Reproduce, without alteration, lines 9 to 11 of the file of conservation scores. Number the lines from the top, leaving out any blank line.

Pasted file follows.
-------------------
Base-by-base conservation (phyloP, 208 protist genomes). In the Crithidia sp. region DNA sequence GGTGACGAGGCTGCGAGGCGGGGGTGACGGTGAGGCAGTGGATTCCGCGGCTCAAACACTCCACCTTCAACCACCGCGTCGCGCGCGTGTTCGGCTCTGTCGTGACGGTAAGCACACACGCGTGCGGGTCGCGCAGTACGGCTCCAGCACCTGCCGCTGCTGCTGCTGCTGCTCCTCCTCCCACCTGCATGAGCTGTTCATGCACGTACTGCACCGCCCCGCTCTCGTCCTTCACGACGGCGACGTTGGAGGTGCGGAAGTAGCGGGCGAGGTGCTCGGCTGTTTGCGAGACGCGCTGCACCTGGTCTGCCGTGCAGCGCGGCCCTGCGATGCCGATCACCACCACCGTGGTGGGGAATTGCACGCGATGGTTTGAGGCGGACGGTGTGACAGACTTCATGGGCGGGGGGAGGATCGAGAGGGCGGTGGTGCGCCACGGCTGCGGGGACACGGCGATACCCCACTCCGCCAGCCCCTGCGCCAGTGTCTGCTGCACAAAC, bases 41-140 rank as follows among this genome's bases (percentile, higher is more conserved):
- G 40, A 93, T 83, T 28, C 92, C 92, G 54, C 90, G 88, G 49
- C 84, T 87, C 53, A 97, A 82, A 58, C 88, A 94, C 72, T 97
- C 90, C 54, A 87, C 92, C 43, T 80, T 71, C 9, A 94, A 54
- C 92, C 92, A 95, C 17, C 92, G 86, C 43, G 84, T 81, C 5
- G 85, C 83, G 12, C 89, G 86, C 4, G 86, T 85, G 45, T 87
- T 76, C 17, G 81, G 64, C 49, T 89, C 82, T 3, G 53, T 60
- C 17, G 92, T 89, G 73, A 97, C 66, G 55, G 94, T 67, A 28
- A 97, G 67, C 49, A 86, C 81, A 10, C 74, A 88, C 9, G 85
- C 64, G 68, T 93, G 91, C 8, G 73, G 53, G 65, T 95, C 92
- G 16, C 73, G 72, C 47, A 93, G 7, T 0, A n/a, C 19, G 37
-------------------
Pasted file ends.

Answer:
- A 97, G 67, C 49, A 86, C 81, A 10, C 74, A 88, C 9, G 85
- C 64, G 68, T 93, G 91, C 8, G 73, G 53, G 65, T 95, C 92
- G 16, C 73, G 72, C 47, A 93, G 7, T 0, A n/a, C 19, G 37